Explosibility Safety Factor: An Approach to Assess Mine Gas Explosion Risk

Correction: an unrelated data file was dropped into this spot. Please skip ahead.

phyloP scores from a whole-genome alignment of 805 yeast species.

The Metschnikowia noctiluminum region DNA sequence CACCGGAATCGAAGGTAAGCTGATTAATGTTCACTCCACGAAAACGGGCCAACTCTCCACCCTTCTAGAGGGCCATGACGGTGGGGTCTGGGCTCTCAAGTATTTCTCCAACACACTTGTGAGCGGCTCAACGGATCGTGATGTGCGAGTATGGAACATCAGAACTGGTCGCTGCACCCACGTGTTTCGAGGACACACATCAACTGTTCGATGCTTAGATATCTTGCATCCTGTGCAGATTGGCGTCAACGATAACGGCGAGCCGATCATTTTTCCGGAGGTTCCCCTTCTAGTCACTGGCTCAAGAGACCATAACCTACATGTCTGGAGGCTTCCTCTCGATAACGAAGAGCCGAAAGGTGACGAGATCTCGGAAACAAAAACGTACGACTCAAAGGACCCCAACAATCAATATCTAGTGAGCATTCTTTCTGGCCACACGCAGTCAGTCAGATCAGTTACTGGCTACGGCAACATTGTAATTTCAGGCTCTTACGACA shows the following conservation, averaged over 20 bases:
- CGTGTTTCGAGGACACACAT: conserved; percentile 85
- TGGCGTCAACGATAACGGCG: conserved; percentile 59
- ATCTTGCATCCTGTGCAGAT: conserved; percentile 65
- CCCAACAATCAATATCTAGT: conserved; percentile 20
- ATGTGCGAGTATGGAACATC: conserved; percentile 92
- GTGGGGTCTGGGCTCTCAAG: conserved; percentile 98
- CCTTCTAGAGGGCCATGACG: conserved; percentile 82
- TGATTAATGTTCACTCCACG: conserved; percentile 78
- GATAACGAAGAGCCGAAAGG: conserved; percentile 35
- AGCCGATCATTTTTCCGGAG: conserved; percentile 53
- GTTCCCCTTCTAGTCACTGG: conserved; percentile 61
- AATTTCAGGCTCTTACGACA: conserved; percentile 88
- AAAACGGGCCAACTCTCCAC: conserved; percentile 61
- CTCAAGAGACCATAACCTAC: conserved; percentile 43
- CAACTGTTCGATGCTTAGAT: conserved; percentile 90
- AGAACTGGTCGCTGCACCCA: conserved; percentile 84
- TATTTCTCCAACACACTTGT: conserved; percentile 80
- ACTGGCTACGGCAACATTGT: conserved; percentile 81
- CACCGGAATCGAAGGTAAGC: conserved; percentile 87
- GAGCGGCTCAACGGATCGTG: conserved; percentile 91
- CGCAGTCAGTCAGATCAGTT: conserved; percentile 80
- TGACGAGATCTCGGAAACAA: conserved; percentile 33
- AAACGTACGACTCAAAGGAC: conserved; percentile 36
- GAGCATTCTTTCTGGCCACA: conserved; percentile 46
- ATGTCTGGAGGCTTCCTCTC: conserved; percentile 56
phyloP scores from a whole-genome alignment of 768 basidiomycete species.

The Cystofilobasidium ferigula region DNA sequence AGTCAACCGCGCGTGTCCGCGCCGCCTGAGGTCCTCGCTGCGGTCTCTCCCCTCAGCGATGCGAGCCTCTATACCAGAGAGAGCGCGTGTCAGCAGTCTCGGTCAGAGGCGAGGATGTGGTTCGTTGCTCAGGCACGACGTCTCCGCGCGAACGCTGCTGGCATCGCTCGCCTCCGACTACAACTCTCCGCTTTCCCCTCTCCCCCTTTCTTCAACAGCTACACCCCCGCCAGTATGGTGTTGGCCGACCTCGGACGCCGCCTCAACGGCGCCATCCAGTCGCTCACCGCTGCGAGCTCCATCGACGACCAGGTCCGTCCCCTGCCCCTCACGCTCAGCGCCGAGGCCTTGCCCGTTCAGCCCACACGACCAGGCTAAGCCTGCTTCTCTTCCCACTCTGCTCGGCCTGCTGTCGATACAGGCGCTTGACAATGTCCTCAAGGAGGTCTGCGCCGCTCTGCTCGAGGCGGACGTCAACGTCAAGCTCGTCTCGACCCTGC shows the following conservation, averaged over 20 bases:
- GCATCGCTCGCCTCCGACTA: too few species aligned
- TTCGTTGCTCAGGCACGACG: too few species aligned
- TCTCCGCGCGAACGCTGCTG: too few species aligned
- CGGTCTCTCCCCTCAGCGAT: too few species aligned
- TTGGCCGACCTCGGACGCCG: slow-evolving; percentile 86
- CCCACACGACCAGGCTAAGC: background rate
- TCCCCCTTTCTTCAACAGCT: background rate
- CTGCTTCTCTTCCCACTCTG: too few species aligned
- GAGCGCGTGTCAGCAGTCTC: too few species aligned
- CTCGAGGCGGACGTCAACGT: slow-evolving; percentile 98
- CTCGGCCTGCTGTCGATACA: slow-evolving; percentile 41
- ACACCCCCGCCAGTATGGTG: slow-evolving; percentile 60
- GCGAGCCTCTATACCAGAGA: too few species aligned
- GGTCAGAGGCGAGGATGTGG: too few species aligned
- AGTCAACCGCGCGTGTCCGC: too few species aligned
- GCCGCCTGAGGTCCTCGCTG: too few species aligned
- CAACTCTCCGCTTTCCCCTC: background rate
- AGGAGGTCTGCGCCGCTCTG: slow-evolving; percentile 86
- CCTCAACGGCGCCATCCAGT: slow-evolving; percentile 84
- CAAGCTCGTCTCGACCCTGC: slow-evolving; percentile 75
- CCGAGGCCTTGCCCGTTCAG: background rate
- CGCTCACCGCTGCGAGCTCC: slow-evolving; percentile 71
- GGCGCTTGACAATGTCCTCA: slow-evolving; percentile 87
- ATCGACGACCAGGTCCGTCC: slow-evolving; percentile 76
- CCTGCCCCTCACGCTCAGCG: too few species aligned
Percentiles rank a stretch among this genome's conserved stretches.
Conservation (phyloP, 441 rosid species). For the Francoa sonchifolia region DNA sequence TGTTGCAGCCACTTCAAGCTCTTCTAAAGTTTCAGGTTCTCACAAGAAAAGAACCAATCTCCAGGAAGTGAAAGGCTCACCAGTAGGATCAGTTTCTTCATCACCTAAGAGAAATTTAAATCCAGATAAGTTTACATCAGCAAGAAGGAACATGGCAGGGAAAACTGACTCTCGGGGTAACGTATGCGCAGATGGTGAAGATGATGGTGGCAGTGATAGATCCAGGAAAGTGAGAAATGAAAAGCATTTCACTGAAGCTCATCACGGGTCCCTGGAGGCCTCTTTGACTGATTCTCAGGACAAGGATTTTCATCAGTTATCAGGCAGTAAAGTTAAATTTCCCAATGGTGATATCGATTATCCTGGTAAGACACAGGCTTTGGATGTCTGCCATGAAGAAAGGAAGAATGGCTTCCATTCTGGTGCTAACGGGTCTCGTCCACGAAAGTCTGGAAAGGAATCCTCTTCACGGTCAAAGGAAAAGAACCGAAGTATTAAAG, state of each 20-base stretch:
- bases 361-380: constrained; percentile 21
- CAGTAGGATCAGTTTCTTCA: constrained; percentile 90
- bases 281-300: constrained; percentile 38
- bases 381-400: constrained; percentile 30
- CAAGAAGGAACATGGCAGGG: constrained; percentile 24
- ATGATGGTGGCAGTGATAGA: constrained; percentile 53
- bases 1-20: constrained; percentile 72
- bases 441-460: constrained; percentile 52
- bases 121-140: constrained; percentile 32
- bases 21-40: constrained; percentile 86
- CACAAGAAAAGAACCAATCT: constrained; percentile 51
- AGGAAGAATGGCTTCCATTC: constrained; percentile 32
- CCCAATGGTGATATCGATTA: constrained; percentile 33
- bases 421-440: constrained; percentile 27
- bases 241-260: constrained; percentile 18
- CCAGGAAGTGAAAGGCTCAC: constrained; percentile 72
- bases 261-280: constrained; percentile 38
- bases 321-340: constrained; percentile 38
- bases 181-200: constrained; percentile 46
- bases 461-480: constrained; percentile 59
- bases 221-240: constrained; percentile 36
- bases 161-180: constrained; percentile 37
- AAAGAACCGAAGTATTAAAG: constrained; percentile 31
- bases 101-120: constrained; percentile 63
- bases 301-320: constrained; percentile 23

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The determination of explosibility is critical for mine rescues or controlling the severity of a mine accident, especially for the gas explosion event. After a severe coal mine fire or an explosion event, a common practice for minimizing the risk is to seal the related area, and then to inject the inert gas (N2 and/or CO2) into the sealed area to extinguish the fire and prevent potential explosions. At the same time, rescue works will be immediately planned. In order to avoid the risk associated with a potential secondary explosion, the rescue workers are not allowed to go underground until the atmosphere of the sealed area no longer has the possible explosibility. Therefore, mining engineers must precisely know how dangerous the current situation is and what is the risk degree. One explosibility method, the Coward explosibility diagram, can clearly identify the explosive status of a mine atmosphere and track its explosibility trend as the compositions of mine atmosphere change. However, the Coward diagram can only identify the mine gas explosibility, but it lacks the ability showing the safety margin. In this paper, a new concept, explosibility safety factor (SF), is introduced and defined to improve the safety for the rescue works when using the Coward method. It can clearly show how dangerous the current atmospheric status is if the state point locates in any not-explosive zones and also provide a measurement method to scale the safety margin when dealing with the explosibility of a sealed mine atmosphere. Application of this factor is also demonstrated at the end of the paper.
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